Over the past twenty years, the body of work produced has included publications on prosody and meter, and especially describing and analyzing prosodic phenomena of Tohono O’odham, a Uto-Aztecan language of Arizona and Sonora, Mexico. This work draws on a variety of sources for the data, including primary fieldwork with O’odham speakers, archival recordings of the language, dictionary entries, and texts representing a variety of discourse genres, such as traditional songs, contemporary poetry, traditional legends and stories, and autobiographical narrative. This interest has sparked revitalization and training uses of the verbal arts.
Recent talks and publications in this arena include:
- Prosodic inconsistency in Tohono O’odham: rhythm and prosodic morphology offer different perspectives on the role played by quantity, with a split between rhythm and prosodic morphology along quantitative lines (International Journal of American Linguistics paper)
- A detailed examination on the behavior of the three high vowels of Tohono O’odham, drawing data from a range of sources and genres (“Revisiting Tohono O’odham High Vowels” in a John Benjamins volume)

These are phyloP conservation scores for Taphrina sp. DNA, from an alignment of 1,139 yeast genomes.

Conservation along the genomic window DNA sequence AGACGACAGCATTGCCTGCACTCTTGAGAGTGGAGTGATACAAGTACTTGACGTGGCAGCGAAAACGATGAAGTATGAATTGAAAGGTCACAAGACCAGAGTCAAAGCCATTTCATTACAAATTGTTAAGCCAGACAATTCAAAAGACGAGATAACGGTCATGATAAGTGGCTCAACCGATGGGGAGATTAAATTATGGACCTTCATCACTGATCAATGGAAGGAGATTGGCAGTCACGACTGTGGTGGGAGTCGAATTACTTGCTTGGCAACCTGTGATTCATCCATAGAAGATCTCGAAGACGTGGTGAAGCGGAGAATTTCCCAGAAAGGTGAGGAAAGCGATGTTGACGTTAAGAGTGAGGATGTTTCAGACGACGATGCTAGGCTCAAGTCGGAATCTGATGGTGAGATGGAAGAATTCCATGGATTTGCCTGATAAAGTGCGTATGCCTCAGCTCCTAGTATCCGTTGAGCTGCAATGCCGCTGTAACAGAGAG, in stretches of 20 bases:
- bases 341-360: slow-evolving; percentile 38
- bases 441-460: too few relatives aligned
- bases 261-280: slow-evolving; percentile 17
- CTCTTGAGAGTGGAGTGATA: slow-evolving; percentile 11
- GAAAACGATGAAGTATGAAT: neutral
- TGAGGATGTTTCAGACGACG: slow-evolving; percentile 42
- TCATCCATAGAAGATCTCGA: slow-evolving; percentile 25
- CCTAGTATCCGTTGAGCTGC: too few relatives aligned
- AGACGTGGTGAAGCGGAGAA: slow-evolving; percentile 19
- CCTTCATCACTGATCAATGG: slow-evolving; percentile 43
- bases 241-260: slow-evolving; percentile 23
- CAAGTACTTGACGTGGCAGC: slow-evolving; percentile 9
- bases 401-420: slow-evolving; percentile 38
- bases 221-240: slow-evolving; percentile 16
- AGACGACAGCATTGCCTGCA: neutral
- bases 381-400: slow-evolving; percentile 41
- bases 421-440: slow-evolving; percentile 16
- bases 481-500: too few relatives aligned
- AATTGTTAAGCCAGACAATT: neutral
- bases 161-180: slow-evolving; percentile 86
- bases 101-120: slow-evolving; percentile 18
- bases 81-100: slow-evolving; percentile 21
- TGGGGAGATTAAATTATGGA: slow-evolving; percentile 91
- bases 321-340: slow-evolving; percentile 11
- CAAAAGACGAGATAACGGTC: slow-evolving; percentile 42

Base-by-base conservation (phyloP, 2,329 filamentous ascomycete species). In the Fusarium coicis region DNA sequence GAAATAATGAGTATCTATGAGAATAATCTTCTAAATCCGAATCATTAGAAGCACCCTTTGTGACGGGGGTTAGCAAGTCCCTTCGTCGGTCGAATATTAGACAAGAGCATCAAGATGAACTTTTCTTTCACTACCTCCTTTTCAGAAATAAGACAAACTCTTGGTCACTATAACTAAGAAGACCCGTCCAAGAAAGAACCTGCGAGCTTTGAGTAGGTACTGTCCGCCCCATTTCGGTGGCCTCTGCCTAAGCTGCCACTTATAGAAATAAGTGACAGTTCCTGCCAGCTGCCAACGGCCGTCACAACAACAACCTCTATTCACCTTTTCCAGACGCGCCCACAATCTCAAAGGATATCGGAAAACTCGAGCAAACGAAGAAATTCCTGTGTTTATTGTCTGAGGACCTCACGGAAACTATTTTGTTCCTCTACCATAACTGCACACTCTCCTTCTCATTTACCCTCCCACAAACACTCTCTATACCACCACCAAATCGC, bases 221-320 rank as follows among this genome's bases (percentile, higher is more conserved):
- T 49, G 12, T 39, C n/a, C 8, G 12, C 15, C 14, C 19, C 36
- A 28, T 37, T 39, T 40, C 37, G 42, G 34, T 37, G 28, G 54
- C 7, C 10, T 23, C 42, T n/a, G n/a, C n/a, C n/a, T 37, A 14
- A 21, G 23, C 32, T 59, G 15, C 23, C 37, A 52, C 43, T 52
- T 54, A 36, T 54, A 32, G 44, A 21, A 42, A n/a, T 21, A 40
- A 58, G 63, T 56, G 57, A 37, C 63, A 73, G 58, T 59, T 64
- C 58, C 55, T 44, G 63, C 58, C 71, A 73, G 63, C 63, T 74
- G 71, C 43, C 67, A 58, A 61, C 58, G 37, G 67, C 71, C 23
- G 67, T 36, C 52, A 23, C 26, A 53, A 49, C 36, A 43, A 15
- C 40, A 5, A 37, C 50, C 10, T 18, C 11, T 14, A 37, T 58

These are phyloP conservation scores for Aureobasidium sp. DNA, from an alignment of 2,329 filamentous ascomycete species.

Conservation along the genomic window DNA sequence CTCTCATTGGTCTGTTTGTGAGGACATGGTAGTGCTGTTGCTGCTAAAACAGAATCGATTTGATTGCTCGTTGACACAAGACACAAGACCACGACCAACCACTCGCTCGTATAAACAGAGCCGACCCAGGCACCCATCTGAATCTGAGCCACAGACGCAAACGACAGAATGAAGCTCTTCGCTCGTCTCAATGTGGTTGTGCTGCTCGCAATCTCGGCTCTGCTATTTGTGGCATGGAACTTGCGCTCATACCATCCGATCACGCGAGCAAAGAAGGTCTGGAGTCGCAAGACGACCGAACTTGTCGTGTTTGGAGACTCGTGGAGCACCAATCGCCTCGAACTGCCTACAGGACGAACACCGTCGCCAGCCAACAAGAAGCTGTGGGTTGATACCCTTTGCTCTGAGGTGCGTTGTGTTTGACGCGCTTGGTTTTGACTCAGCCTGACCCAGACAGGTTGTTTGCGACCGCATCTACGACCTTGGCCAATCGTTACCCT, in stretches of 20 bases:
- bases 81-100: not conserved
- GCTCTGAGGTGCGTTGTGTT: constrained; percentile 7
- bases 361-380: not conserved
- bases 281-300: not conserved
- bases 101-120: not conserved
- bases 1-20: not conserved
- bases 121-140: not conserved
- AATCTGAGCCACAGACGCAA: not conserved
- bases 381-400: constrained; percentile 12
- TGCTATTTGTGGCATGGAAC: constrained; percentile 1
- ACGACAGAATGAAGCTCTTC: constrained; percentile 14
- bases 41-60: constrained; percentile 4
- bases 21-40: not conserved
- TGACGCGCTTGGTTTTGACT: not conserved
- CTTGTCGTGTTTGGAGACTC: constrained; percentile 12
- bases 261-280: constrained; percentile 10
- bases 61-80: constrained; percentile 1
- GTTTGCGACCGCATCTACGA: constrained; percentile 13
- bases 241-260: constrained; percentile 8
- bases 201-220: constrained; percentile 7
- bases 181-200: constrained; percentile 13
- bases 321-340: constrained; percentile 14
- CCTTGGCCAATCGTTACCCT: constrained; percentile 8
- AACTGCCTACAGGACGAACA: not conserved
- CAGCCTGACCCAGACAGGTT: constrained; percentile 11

- “The Sounds of Indigenous Language Revitalization,” a plenary on these issues given at the 2017 Linguistic Society of America Annual Meeting (video includes powerpoint slides)
- Integrating the verbal arts into language revitalization as a tool for acquiring pronunciation of an indigenous language and supporting teacher training and materials development, as discussed in a forthcoming paper, “Motivating the Documentation of the Verbal Arts: Arguments from Theory and Practice“
More recent projects have focused on Chickasaw, as part of ongoing collaborative work doing revitalization-driven documentation of this Muskogean language in collaboration with Joshua Hinson of the Chickasaw Language Revitalization Program. See Current Projects.